California hospitals are tensely awaiting a critical court ruling that could eliminate one of their most effective yet controversial means of recovering the full cost of treating Medicaid patients.
The state Supreme Court is expected by mid-June to issue a final decision in a 4-year-old case regarding whether hospitals can place liens against monetary damages won by accident victims they treat-even after the hospitals receive payment for the bills from Medi-Cal, the state's Medicaid program. If the court rules against them, hospitals ultimately could be forced to pay back the millions of dollars they've garnered through these liens.
"It's a very important ruling," said Lois Richardson, vice president and legal counsel for the California Healthcare Association, which represents 500 of the state's hospitals. "Everyone is holding their breath."
In March, Scripps Health, San Diego, challenged a state appellate court ruling that struck down a California law allowing hospitals to supplement their Medi-Cal fees with money that patients later collect from those who injured them. In that case, a three-judge panel in San Diego ruled that the 1992 law violated a federal mandate that prohibits providers from billing patients for amounts that exceed their state Medicaid fees.
Hospitals contend that their efforts to "balance bill"-or to recover the difference between what Medi-Cal pays them and the actual cost of care-are essential to their survival, particularly at a time when most emergency rooms are running in the red because of the rising cost of uncompensated care.
"Hospitals have to treat anyone who walks in the door," said lawyer Deborah Giles, lead counsel for Scripps, which operates five not-for-profit hospitals. "The statute helps them recoup some of those losses. Without it, an already underfunded trauma system is going to be placed in greater jeopardy."
California has the lowest spending per Medicaid beneficiary of all 50 states, according to a brief issued by the Kaiser Family Foundation last week. And the situation could worsen; Gov. Gray Davis has proposed cutting Medi-Cal funding by 34%, to $7.1 billion this fiscal year as part of an effort to close the state's $35 billion deficit.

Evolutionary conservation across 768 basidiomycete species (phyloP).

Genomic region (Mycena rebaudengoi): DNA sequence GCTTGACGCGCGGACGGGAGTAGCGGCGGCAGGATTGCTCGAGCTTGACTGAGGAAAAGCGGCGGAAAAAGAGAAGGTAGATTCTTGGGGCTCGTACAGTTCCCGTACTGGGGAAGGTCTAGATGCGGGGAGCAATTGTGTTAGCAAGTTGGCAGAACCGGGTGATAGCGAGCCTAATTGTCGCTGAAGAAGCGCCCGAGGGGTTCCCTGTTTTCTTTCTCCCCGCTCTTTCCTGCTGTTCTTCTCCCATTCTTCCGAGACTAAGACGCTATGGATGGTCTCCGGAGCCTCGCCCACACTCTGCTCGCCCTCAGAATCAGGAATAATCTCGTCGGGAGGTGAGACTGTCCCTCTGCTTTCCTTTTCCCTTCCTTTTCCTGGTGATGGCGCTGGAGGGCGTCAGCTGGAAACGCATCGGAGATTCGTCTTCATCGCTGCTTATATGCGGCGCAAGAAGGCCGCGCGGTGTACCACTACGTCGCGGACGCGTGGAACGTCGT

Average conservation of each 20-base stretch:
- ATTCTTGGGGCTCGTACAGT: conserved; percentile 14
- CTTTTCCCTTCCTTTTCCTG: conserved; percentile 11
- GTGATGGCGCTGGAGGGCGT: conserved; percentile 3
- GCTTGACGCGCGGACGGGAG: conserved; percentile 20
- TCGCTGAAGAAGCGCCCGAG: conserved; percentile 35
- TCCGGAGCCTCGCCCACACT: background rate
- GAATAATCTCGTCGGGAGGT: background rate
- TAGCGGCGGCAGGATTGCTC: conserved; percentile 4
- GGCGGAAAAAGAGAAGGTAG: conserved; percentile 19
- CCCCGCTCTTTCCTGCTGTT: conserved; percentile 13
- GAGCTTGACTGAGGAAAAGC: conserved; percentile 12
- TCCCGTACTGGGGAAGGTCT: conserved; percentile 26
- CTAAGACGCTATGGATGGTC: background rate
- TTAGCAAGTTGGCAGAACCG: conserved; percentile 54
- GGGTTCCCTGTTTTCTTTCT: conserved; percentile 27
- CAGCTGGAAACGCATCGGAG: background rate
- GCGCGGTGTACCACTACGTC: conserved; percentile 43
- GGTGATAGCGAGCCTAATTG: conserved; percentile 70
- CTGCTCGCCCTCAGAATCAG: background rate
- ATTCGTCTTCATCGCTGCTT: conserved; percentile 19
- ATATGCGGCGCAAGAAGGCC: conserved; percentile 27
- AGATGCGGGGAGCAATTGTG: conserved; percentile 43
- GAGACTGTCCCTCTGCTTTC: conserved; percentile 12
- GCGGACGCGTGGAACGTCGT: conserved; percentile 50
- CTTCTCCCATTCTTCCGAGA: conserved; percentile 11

But patient representatives argue that providers aren't entitled to go after low-income residents just because they successfully sue someone who caused their injuries. "When a provider accepts payment under its contract with Medicaid, it's considered payment in full. There's no debt," said Mark Chavez, lead counsel for the plaintiff. To place a lien, there must be a debt, he said. "And if there's no debt, how can you have a lien?"
The case arose from a lawsuit filed on behalf of Cimmaron Olszewski, a 16-year-old girl who was treated at 447-bed Scripps Mercy Hospital in San Diego after being injured in a car accident in August 1998. After collecting payment from Medi-Cal, Scripps filed a lien for $200,000-its estimated cost for treating Olszewski-against the $410,000 she was awarded in a legal settlement with the driver of the other car.
The lien was upheld by a Superior Court judge in July 1999 but was overturned by a state appellate court in May 2001. While allowing Olszewski to keep her full award, the court also ruled that Scripps was not liable for additional damages because it had relied on state law when it sought the lien.
Both parties appealed portions of the decision before the state Supreme Court in March. Scripps argued that the California law allows hospitals to recoup the true cost of care as long as they repay Medi-Cal. Meanwhile, plaintiffs' attorneys argued that Scripps should be forced to pay back to patients all the money it has collected through such liens over the past four years-an amount Chavez estimates is in the millions of dollars.
Giles said that if the court forces Scripps to relinquish its lien-derived money, it could throw open the floodgates to similar lawsuits demanding that other hospitals repay all the money they've garnered through liens in recent years. "If we lose, all kinds of other cases are going to light up," she said, adding that the case ultimately could move to the U.S. Supreme Court.
Most states have laws allowing hospitals to place liens against patients' awards. But many of the laws were written decades ago and designed to ensure hospitals some payment when they provided care to the uninsured. Whether the laws also permit liens against patients covered by government or private insurers remains hotly contested. Courts in Florida, Pennsylvania and Texas have addressed the issue with various rulings.
Another closely watched case also involves Scripps, which was sued in 1998 for placing a lien against a court award won by Paul McMeans, a 47-year-old car accident victim, after accepting payment from his insurer, Aetna.
A California trial court found in favor of Scripps in February 2000, ruling that hospitals are allowed under a 1961 state law to place liens against patients' damage awards to make up for the steeply discounted fees that HMOs pay them. But an appellate court overturned the decision two years later, ruling that the law, written well before managed care, was meant to compensate hospitals only in cases where their bills were not paid at all.
The state Supreme Court agreed in November 2002 to review the ruling but put the case on hold pending its disposition of the Olszewski case. A final decision isn't expected for at least another year, Giles said.